The U.S. House of Representatives voted this afternoon to pass the "No More Solyndras Act" (H.R. 6213), legislation authored by Congressman Fred Upton (R-St. Joseph). The "No More Solyndras Act" is a product of the House Energy and Commerce Committee's extensive year-and-a-half investigation into the U.S. Department of Energy's (DOE) $535 million loan guarantee to Solyndra, the California solar panel manufacturer that went bankrupt last September. The committee's investigation revealed DOE's loan guarantee program to be poorly managed and lacking sufficient safeguards for American taxpayers. Solyndra filed for bankruptcy just over a year ago on September 6, 2011, and two days later was raided by the FBI on September 8, 2011. H.R. 6213 passed the House by a vote of 245 to 161 and now heads to the Senate.
"At a time when our focus is job creation and the economy, the very last thing that folks in Michigan should have to worry about is whether or not their hard-earned tax dollars are being used responsibly," said Upton. "We can create good-paying jobs and reduce energy prices through a commitment to North American energy production, but as the case of Solyndra proves, government should not be in the business of picking winners and losers. The "No More Solyndras Act' phases out this costly, ineffective, and mismanaged program to ensure that Michigan families and businesses are never again left holding the bag for Washington's risky bets."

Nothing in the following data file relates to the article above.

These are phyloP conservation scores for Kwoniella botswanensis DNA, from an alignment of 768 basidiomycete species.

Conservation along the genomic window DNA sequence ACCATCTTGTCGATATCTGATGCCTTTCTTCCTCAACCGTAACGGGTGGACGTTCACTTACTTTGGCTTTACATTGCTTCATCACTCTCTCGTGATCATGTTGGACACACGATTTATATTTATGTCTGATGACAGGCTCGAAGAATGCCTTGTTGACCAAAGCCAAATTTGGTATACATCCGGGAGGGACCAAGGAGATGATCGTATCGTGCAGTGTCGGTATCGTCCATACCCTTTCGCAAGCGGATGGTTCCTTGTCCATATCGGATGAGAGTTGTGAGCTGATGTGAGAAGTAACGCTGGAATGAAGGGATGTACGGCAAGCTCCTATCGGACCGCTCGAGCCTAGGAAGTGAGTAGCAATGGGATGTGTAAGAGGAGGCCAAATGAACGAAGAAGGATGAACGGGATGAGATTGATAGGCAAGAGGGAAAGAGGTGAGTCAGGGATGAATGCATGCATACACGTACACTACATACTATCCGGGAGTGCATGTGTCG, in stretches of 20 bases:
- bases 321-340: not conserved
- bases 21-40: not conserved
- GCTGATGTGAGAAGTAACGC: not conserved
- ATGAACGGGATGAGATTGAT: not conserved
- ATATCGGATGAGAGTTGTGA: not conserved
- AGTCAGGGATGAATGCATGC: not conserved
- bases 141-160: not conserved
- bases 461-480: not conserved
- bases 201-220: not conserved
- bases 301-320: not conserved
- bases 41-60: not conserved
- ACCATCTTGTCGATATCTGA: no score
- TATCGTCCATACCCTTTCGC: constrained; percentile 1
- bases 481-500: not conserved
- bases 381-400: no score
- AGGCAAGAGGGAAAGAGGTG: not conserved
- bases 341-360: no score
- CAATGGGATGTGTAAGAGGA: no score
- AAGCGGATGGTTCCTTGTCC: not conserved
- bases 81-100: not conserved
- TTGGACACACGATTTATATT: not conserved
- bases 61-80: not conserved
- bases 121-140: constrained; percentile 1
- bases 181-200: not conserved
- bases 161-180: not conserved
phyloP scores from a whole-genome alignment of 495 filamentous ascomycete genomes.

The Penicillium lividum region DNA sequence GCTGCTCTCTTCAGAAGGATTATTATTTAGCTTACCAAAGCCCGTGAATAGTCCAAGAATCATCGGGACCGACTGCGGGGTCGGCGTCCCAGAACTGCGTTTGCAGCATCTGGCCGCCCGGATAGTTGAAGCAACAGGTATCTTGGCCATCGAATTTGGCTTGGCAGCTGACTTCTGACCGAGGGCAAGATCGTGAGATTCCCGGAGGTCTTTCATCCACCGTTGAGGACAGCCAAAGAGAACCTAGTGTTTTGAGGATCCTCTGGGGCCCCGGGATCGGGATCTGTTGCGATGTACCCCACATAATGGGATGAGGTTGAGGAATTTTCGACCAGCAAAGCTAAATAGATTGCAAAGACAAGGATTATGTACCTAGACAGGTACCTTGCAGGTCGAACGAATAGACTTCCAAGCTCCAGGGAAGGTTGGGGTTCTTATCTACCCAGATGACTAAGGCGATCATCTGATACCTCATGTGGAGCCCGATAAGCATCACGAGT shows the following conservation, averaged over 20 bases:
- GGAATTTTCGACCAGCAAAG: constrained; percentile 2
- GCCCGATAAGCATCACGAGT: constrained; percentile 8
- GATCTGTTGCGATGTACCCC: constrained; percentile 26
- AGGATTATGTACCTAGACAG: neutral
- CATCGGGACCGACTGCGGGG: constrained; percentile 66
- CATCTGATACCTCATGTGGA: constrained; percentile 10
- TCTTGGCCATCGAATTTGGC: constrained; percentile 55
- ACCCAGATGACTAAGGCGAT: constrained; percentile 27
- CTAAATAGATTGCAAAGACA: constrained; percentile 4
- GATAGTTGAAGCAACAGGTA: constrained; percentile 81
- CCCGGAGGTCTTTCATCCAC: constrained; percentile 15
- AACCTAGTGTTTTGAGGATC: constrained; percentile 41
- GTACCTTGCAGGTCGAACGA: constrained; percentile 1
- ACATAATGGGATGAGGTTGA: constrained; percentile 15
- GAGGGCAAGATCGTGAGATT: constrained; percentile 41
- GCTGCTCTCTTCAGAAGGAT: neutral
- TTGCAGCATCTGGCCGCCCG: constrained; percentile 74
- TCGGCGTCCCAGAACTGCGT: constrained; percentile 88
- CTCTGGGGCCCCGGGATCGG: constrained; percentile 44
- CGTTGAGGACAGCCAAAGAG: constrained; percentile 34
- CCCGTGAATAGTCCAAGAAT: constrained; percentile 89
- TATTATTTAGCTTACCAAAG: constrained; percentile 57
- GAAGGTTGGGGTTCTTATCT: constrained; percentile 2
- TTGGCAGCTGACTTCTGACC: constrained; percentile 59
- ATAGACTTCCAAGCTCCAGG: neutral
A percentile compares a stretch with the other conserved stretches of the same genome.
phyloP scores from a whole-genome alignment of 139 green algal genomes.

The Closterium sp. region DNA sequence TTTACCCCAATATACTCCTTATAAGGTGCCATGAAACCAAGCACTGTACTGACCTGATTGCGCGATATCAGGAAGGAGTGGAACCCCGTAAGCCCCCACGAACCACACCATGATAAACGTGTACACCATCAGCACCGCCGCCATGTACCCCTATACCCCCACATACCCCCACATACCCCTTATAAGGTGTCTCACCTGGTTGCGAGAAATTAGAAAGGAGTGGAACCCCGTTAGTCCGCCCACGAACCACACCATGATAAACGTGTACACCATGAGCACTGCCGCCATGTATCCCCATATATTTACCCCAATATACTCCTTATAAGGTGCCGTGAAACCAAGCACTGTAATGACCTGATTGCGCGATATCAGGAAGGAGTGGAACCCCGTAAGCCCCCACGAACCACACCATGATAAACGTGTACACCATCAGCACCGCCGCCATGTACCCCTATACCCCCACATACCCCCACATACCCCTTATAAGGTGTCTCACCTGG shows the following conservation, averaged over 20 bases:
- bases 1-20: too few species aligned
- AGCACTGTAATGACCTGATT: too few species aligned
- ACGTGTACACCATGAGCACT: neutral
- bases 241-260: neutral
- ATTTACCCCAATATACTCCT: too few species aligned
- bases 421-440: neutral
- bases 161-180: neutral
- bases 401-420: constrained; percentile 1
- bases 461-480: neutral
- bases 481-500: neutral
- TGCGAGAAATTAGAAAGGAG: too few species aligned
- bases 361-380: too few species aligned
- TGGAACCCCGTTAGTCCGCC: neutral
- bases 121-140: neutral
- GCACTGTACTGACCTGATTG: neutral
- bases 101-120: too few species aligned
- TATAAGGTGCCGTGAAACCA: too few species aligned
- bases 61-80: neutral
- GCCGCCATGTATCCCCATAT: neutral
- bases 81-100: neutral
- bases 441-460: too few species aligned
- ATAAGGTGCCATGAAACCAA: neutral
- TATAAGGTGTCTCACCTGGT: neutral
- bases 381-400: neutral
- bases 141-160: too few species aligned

The "No More Solyndras Act," authored by full committee Chairman Upton and Oversight and Investigations Subcommittee Chairman Cliff Stearns (R-FL), would protect American taxpayers by phasing out the DOE's mismanaged loan guarantee program and provide taxpayers strong new protections for any pending applications in the program. The legislation provides greater loan guarantee transparency and prohibits DOE from restructuring the terms of any loan guarantee without Treasury consultation. The Act also reaffirms that the interests of U.S. taxpayers are not to be subordinated to those of other investors.